2. Malaria Net for Your Bed
A simple mosquito net for your bed is very inexpensive. It is so financially cheap that you may wonder why a net is so important? To help you understand this, it is good to remember that the female Anopheles mosquito doesn’t start working at 8 am. She likes to work late at night around 10 pm to 2 am, which most people are going to bed or asleep at these times. To prevent even one mosquito from biting you, a simple net can help protect you.
3. Bug Spray
So if you’re taking the medications and using a net, is bug spray still needed? The answer is yes. Bug spray is helpful if you are going to be up and moving during the later hours of the evening, such as walking outside of your tent to use the restroom. According to Fit for Travel, it is best to use a bug spray that has at least DEET 20-30%, Picaridin 20%, or Lemon eucalyptus 30%. They each smell differently, have varying concentrations and warnings and should be reapplied at different intervals. It is important to look carefully at your bug spray's directions and follow it’s recommendations.
You Need to Know What To Do If You Think You Have Malaria
Just like most illnesses, the sooner you can begin treatment for Malaria, the better it is for your body. So if you start experiencing symptoms, it is best to get to your healthcare provider and be tested. It is crucial to inform your doctor that you have been in an area that has Malaria so they can order the right blood tests that may be missed otherwise.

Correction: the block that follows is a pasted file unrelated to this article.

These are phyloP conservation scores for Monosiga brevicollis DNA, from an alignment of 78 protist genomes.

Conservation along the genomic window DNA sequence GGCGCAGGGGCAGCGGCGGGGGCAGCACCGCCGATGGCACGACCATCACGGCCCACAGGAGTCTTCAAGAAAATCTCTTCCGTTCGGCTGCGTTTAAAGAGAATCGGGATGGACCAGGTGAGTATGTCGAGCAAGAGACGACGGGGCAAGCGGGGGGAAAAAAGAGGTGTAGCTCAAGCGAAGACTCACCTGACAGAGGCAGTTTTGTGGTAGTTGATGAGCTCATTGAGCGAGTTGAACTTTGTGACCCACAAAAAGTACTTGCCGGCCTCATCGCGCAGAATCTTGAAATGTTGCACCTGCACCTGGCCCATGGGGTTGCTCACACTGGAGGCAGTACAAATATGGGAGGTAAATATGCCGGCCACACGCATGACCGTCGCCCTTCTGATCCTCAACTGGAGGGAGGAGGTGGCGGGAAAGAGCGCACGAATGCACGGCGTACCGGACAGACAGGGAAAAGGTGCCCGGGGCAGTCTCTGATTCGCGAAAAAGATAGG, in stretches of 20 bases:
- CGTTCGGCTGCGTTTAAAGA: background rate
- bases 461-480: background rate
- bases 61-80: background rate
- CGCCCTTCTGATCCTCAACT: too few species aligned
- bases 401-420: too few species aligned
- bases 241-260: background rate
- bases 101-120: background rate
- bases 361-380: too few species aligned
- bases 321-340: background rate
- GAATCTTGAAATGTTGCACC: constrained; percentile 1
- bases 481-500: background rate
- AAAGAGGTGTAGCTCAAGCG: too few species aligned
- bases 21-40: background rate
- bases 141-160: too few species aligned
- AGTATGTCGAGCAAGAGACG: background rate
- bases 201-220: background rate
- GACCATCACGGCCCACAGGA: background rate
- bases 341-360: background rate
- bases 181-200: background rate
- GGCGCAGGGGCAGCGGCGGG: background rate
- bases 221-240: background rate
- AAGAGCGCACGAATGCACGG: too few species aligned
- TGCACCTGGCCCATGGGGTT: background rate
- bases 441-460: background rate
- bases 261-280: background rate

A thick blood smear is currently the most sensitive test accord to Lab Test Online, and it is considered to be “the gold standard” of testing. By taking a few large drops of blood, smearing it on a glass slide, and looking at it under a microscope, the doctor can search for the Plasmodium parasite.
If you do have Malaria, your GP may prescribe medication for you. Currently, Artemisinin-based combination therapies (ACTs) are used to treat Malaria. In years past, Chloroquine was used, but many types of Malaria have become resistant against them. Some physicians may use anti-malarial drugs in combination with ACT therapy as well. Whichever medications you are prescribed, it is important to take the entire dose of medicine in the right quantity each day. Even if you start to feel better after a few days, you must take all of the medication to ensure that all of the parasites are destroyed.
Malaria is a serious illness that you should take the appropriate preventative steps to avoid. Even though it has been around for centuries, it is still a significant threat to your health in 2019. So as you plan for your holiday this season, be sure to research and make the right plans for your trip. A little bit of planning and preventative steps can ensure that you will be healthy and able to enjoy your time away!
Being prepared for Malaria is very important, and we are here to help you get ready in the most effective way possible. Discover medications for your anti-malarial needs – here at Express Pharmacy. We can help you gain access to effective treatment swiftly and discreetly. Contact us today by calling 0208 123 07 03 or by using our online Live Chat service.